California Attorney General Jerry Brown has filed civil lawsuits against two drayage trucking companies operating at the ports of Long Beach and Los Angeles – alleging the firms “abuse their workers by denying them protections under state workers’ compensation, disability and minimum wage laws.”
The lawsuits – and Brown said several more will be filed in coming weeks – allege that trucking companies have an unfair advantage over their competitors by depriving employees of benefits and protections they’re entitled to under California law.
“These companies are also cheating the State of California out of thousands of dollars in state payroll taxes,” a statement from Brown’s office read.
The first company sued was Jose Maria Lira, a fleet operator who transports cargo from the ports. The case alleges that he “controlled all aspects of his drivers’ work,” yet classified his employees as independent contractors and made them sign documents saying they were independent, Brown’s office said.
A lease agreement that Lira’s drivers signed stated the driver would pay Lira 50 percent of his gross earnings each month in return for use of the truck, plus an additional 10 percent for management fees.
Drivers worked 60 hours or more per week exclusively for Lira, delivering cargo with Lira company trucks.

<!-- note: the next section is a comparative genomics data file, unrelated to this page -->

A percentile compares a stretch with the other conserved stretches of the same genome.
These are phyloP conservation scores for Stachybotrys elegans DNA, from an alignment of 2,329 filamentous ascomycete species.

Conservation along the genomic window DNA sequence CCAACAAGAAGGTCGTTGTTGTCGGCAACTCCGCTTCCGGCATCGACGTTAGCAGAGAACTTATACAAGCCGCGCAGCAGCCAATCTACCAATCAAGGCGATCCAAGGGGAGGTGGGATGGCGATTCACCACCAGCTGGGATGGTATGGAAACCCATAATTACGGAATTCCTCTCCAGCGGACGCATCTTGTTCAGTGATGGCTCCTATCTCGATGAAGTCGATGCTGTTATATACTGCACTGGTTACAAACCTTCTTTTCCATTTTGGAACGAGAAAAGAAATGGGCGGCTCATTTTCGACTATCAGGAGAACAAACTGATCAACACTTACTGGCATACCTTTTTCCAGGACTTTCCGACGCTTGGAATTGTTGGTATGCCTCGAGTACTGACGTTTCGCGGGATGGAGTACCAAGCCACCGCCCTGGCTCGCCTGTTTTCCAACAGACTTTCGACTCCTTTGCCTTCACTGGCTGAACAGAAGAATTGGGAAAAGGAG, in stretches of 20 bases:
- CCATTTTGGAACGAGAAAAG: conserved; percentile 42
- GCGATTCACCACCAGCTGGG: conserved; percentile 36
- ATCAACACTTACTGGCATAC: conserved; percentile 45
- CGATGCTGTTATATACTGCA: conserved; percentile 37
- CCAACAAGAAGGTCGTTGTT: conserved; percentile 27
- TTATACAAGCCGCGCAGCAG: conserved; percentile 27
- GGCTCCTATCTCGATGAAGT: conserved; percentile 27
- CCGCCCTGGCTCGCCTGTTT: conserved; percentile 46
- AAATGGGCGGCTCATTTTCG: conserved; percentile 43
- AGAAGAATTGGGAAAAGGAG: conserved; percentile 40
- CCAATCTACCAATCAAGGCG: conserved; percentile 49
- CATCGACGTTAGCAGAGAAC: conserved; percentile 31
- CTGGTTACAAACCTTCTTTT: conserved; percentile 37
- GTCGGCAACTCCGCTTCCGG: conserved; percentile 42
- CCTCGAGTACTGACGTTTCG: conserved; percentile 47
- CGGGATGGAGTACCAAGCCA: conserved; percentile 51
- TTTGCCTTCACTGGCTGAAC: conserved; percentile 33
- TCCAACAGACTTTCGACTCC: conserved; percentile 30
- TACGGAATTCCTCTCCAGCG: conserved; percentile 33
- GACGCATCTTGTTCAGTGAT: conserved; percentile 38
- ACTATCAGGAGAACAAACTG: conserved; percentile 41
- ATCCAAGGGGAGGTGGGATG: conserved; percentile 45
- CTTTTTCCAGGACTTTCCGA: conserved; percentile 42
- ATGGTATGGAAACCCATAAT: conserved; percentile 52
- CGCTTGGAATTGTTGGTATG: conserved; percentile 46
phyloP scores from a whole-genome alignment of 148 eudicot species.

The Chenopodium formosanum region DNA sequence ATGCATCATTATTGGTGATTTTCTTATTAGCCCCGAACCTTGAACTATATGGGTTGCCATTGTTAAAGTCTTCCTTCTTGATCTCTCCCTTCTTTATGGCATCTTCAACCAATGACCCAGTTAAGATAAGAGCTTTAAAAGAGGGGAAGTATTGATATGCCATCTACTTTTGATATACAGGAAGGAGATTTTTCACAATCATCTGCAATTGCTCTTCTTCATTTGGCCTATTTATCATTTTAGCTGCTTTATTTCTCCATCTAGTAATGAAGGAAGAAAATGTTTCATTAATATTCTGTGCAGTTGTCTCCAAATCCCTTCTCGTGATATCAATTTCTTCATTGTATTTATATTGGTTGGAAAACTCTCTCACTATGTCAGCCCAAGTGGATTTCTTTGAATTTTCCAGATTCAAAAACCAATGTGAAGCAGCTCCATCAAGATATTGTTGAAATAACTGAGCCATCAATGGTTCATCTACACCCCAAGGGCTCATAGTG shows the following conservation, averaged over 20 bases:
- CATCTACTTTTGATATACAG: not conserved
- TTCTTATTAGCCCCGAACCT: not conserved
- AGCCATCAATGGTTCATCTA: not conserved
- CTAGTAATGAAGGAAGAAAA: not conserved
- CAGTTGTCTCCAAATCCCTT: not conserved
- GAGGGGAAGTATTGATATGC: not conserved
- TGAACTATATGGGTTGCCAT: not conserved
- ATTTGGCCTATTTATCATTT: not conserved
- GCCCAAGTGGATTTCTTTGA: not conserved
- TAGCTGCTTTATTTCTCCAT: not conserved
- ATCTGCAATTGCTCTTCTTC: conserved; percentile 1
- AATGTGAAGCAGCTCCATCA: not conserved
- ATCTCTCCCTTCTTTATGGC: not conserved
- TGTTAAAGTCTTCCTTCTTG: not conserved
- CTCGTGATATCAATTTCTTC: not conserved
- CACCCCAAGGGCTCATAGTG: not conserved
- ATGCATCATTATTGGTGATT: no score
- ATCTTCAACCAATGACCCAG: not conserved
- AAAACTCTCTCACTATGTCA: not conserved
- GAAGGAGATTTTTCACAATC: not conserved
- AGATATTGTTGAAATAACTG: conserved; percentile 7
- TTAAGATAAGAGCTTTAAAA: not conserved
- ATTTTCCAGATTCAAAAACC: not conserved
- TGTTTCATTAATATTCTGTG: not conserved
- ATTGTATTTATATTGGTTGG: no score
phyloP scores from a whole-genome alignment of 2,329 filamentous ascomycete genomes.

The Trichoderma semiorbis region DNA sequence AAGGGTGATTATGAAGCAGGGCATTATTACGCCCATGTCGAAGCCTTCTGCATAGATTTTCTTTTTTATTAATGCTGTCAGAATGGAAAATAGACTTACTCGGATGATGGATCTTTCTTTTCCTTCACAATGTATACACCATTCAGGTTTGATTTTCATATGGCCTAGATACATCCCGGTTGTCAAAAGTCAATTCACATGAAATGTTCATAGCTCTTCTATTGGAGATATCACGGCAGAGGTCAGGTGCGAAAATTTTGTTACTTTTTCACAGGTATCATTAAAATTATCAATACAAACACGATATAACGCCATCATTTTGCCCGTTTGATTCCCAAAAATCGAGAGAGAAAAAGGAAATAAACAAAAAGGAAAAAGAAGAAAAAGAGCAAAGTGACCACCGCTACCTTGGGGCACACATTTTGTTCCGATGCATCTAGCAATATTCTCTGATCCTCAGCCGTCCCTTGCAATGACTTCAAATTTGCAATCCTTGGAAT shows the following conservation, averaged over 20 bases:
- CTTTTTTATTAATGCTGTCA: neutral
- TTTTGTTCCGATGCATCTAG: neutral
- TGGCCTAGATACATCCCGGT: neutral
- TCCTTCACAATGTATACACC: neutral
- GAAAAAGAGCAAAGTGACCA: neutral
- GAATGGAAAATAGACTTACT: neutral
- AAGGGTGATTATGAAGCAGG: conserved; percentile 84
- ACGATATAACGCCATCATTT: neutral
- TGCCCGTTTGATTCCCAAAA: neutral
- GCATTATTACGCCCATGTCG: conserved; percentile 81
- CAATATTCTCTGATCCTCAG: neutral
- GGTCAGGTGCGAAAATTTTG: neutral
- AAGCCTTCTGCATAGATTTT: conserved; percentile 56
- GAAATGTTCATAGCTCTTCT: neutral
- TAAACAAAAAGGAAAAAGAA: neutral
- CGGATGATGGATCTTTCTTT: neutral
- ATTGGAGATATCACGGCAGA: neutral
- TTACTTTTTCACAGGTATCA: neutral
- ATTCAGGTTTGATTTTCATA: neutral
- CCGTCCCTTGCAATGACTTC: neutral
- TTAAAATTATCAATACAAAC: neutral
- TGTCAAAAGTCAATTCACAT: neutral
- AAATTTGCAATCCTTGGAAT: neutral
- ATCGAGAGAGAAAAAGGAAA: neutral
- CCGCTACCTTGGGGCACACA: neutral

The second suit filed Friday was against Pac Anchor Transportation Inc., and owner Alfredo Barajas. Pac Anchor and Barajas used “a shell game,” Brown alleges, in which Barajas supplied the company with 38 trucks and drivers. Pac Anchor directly paid the drivers and avoided higher operating costs and taxes and benefits by providing them with 1099 tax forms at the end of the year.
“We are cracking down on these two companies and investigating several others that are taking advantage of their workers and cheating the state out of payroll taxes,” Brown said in a statement. “These are low-paid truck drivers working long hours under onerous conditions who are not getting the benefits they deserve.”
Brown’s office began investigating trucking companies at the ports through a task force beginning in February. The investigation “uncovered numerous state labor law violations committed by several trucking companies operating at the ports.”
Unfortunately, non-conforming or blatantly illegal leases aren’t a rarity, said Joe Rajkovacz, regulatory affairs specialist for OOIDA.
“This kind of litigation is not a surprise,” said Rajkovacz. “There is other litigation in the country concerning misclassification status of drivers and often bogus lease-purchase programs are at the root of these suits. Most lease purchase arrangements have a fatal defect in that they are not designed to allow the driver to be successful as an independent contractor.”
– By Charlie Morasch, staff writer
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